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Tuesday, July 24, 2007

Dog Days Spider Fest #6

The 5-year old neighbor boy brings in the trash bins every Thursday after the trash guys empty them. Like a lot of kids his age, he's interested in big trucks and small bugs. Due to his short stature he has a different angle of view to his surroundings: he showed me some things under the rim of the green waste bin, and wanted to know what they were. There are a mess of them (seven in one cluster, two in another). They look like burs, are all tangled in sticky strong web, and a few had tiny holes in them. Well, I said, they sure look like spider egg sacs. But, which kind of spider?

A brief search for "spiky spider egg sac" revealed that this type of sac is diagnostic for the brown widow spider, Latrodectus geometricus, a spider of medical importance closely related to the also reclusive, also venomous Black Widow. Yikes. So of course after finding that out, I had a look for the mother spider and sure enough she was there right under the rim of the trash bin about three inches from where one (such as a certain 5-year old boy) would put one's hand to move the bin. I didn't think prodding the spider out of her lair was necessarily in my best interest, so I settled for this kind of natural, obscured, out of focus shot; here is a better look. There is some color variability in these spiders and it looks like the one on my trash bin is on the darker side of brown. Anyway, we removed the spider from the bin in the interest of safety, and repeated to the neighbor boy that any spiders can be dangerous and to never touch or annoy them. Another neighbor was chatting out in the street remarked he has lots of those in his yard; so, we mentioned again that the Brown Widow bite is painful and will require medical attention.

Many of the egg sacs had exit holes, which are made by the young spiders when they are ready to go out into the world. 9 egg sacs x oh, say 100 or so eggs each = one heck of a lot of brown widow spiders. Apparently this is typical production for a mother brown widow, so you have to wonder: Where have they all creeped off to?


Light Source said...

spiders eat each other and get eaten by other spiders. Jim PS Thanx for the endurance of your blog. I have love it for a long time.

Richardus said...

It's rather easy to identify if a particular web has been made by a Latrodectus: If you touch the silk, it will feel stronger than any other spider web, and the threads will make a clear sound when you break them.

Besides, they have a very particular shape.

I have dozens of Latrodectus mactans living and hunting in my yard (in central Mexico). I do not kill them, if I found one, I simply put her in a jar, and later I release her far away from my house.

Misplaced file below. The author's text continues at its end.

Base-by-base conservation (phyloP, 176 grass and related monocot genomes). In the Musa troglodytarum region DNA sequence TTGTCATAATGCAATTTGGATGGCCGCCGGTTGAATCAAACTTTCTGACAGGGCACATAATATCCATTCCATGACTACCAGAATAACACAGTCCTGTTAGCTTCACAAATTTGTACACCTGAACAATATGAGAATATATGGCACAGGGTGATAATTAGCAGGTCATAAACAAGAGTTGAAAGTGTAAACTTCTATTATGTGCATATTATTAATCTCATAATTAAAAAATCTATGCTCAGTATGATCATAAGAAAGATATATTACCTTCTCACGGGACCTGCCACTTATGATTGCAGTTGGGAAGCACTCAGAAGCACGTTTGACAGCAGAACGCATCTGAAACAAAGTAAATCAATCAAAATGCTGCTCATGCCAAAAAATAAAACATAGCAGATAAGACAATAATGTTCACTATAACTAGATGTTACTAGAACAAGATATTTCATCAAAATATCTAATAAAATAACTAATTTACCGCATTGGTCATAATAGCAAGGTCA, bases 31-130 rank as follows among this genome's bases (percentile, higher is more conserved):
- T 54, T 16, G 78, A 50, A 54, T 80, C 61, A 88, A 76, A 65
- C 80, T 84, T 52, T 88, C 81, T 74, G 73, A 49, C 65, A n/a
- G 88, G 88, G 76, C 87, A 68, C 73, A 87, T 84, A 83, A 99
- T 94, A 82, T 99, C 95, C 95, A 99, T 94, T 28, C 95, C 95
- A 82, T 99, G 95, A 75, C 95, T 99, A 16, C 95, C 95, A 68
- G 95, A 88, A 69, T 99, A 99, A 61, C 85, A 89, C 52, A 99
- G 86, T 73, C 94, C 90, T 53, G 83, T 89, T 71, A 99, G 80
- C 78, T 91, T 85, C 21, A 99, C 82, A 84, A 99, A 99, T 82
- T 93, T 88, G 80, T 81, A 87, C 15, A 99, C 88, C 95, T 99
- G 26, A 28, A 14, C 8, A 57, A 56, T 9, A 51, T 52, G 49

I think we do not have the right to kill them, after all, they have been here long before the humans lost their fur and tails!!

Great blog, I really love it.

Anonymous said...

a coincidence- here in santa clara county, ca., about the same time as you did, i also discovered a mature black widow in her web in the finger hold of a large plastic box in the shed, very luckily before i touched it. i agree with ricardus - i let her go, way off elsewhere.

your blog is #1 on my list for lots of reasons. thank you. cynthia

shari berry bo-berry said...

thanks for helping us identify the spiky egg sacs that i've found all over my backyard fence!!!! (fountain valley, ca)

Anonymous said...

There are so many black widows and brown widows in our yard that removing them to a new home seems out of the question. I am wondering how much success others are having in ridding their gardens of them. Of course, I treat them with respect and care so as not to get bitten. By the way, I first found this blog when I was trying to identify the brown widows I had found, and it was very helpful.

Anonymous said...

We have so many black and brown widows in our yard that I have long given up on trying to get rid of them by any means. I am careful where I put my fingers--though not always-- and in over 15 years have never been bitten.

A black widow has gotten on me once or twice, and the first time it was on my neck so I couldn't see it, and I brushed it off without getting bitten. I think that, while the bite is definitely something no one would want to experience, getting bitten is not as likely as one might think.

BTW, I was a life-long arachnophobe until just a few years ago. I think I've "come a long way, baby!"

bronwow said...

My mother was bitten by a black widow when I was a small child. She was in excruciating pain for a long time. Luckily, she was able to be given an antivenom. She was bitten while seated on a bench. She had been sitting there for over 45 minutes when it decided to get her. I'm always scared to sit on a bench or swing without looking under it very thoroughly. I've had one almost get me once. It was the biggest one I've seen. We found her upside down in her web, perched above a huge number of dead bugs. She was pretty scary and looked like black patent leather, she was so shiny.
I found this blog because we've been finding these brown widows and the spiky egg sacs in the last few weeks... Frontyard, backyard, at the front door, and just now at the back door. I feel like I have spiders all over me!